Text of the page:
I'm busy writing a column just now... But, for my fellow bibliophiles out there, here's what I've been reading lately.
Edison's Eve: A Magical History Of The Quest For Mechanical Life by Gaby Wood
Very interesting book about 18th and 19th C. explorations of robotics.
The Turk: The Life and Times of the Famous Eighteenth-Century Chess-Playing Machine, by Tom Standage
A specific history of one early robot, which played chess – and won – with humans. Unsurprisingly, it turns out there was actually a person hidden inside, directing the chess moves. Still, an absorbing account of how it was done, and how people of that time reacted to the machine.
The Speckled Monster: A Historical Tale Of Battling Smallpox, by Jennifer Lee Carrell
Very interesting, if occasionally gross, description of smallpox, and the development of the vaccination for it, in the 18th C. I knew it was a deadly disease, but I had no idea it was so extremely disgusting and painful in it's manifestation. It would, indeed, be an effective bio-weapon in the hands of someone desperate enough to use such an uncontrollable tool.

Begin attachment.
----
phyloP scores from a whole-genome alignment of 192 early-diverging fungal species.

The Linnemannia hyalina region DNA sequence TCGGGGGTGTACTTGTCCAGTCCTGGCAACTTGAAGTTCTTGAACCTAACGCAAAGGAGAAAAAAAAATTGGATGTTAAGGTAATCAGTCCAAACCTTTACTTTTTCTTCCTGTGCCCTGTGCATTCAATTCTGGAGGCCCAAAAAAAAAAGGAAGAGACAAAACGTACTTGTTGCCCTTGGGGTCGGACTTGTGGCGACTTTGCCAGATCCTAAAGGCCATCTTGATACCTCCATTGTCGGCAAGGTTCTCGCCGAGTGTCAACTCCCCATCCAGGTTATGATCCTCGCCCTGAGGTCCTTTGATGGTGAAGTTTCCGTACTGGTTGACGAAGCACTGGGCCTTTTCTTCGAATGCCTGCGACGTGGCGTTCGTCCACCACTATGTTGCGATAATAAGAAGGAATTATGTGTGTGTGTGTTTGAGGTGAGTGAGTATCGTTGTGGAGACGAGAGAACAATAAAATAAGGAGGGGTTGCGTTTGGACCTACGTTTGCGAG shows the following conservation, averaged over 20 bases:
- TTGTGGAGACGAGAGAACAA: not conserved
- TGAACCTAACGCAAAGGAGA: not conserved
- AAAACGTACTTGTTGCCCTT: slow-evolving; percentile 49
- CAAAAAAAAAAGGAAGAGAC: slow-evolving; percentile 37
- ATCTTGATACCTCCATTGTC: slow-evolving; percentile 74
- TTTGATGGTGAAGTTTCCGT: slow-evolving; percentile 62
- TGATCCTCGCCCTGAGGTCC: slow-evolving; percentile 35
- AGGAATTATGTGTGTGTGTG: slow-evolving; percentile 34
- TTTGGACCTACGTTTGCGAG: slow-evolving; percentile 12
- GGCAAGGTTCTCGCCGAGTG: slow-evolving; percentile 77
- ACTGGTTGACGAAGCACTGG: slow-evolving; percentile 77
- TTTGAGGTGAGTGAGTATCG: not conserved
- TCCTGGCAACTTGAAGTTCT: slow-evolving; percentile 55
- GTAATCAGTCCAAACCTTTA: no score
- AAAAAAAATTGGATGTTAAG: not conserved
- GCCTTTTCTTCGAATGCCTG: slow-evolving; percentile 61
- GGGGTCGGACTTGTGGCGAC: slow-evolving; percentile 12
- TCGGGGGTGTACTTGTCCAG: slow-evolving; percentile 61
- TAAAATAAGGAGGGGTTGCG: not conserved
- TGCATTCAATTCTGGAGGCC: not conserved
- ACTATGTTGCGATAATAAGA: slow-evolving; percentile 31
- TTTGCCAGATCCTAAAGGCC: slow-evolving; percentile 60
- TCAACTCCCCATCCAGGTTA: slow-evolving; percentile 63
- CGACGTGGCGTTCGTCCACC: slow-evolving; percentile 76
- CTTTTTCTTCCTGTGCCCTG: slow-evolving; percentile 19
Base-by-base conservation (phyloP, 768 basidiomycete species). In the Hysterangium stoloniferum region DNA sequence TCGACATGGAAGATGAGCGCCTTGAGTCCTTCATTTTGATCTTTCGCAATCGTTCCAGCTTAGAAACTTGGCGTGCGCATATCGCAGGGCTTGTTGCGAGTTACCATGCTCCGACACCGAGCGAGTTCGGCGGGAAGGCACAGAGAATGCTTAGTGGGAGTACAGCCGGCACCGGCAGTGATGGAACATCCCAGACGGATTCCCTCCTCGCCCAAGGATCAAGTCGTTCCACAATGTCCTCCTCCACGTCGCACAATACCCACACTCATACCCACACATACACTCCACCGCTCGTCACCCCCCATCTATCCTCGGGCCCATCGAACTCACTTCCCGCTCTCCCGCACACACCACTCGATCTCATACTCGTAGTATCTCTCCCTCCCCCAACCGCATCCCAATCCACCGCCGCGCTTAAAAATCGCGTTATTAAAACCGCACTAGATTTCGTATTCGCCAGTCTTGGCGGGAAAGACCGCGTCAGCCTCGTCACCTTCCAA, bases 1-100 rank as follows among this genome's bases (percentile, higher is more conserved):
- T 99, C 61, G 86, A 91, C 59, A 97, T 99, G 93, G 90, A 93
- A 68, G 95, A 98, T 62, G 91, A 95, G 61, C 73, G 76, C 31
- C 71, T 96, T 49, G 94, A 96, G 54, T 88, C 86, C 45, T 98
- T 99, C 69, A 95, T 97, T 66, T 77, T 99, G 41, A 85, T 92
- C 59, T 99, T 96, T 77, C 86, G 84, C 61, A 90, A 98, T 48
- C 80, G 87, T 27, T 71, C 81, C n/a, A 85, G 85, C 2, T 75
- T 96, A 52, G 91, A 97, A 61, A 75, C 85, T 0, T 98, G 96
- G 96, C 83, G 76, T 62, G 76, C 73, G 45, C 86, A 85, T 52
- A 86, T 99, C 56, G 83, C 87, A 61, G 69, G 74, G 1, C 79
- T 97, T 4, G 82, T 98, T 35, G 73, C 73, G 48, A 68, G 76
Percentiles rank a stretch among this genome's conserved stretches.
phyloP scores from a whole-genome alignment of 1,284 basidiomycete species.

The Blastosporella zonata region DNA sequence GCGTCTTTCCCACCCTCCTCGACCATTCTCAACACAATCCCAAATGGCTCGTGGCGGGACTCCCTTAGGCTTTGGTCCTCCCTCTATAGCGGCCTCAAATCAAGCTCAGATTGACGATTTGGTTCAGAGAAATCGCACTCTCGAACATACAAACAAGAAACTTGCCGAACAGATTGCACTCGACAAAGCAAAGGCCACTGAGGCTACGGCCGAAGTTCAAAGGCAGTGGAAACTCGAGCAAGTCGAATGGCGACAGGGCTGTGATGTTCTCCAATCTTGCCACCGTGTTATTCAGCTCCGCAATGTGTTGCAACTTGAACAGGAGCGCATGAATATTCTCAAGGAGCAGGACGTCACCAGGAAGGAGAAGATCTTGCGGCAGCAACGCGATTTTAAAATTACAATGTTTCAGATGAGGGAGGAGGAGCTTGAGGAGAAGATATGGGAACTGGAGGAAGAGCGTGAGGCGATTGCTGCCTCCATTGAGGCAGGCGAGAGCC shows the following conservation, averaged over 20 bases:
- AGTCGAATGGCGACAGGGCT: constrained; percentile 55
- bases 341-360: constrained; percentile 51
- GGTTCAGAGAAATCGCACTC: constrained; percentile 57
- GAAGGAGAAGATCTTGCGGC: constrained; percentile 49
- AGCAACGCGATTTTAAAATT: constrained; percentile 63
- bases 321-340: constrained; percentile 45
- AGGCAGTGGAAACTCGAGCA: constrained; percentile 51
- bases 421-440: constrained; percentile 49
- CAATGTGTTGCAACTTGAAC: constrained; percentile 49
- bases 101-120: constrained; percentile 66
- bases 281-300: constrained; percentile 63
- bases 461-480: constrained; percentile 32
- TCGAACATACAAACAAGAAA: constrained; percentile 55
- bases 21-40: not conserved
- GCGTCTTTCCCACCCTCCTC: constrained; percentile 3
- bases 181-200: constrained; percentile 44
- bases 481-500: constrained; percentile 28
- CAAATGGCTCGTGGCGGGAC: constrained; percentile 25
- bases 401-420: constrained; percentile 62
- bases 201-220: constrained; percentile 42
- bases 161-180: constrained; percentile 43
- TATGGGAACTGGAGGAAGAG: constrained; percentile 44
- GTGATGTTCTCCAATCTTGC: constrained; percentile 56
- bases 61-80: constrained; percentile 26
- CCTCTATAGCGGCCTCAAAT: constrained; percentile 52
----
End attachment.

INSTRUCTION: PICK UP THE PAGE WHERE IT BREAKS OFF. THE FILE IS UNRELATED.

Sharpe's Eagle: Richard Sharpe and the Talavera Campaign, by Richard Cornwell
One of the books in the excellent "Richard Sharpe" series - sort of the "Rambo" of the late 18th and early 19th C. wars. I wouldn't call them "lit-ra-choor", but it's great action/adventure reading - I'm working my way through the whole series chronologically and enjoying them a great deal.
By the Sword: A History of Gladiators, Musketeers, Samurai, Swashbucklers, and Olympic Champions, by Richard Cohen
A broad overview of the history of the sword and of sword use, and the culture of the sword. Occasionally meandering, but with many spots of interest to a pop-history junkie like me.
The Distinctive Book of Redneck Baby Names , by Linda Barth
Just what is says – complete with smart-ass remarks about the probable characteristics that go along with each individual name. Extremely funny, especially to any who, like me, grew up in the South and has known many people who actually had names like Eldred, Chet, Carlene and Maybelle.
The Devil in White City: Murder, Magic and Madness At The Fair That Changed America, by Erik Larson.
The true story about the architect, Daniel Burnham, who designed the 1893 World's Fair in Chicago, and the serial killer, H.H. Homes, who used the fair to lure his victims to their death. Not bad, but the part about Daniel Burnham bogged down sometimes, and the author was annoying coy about the details of the murders committed by Holmes.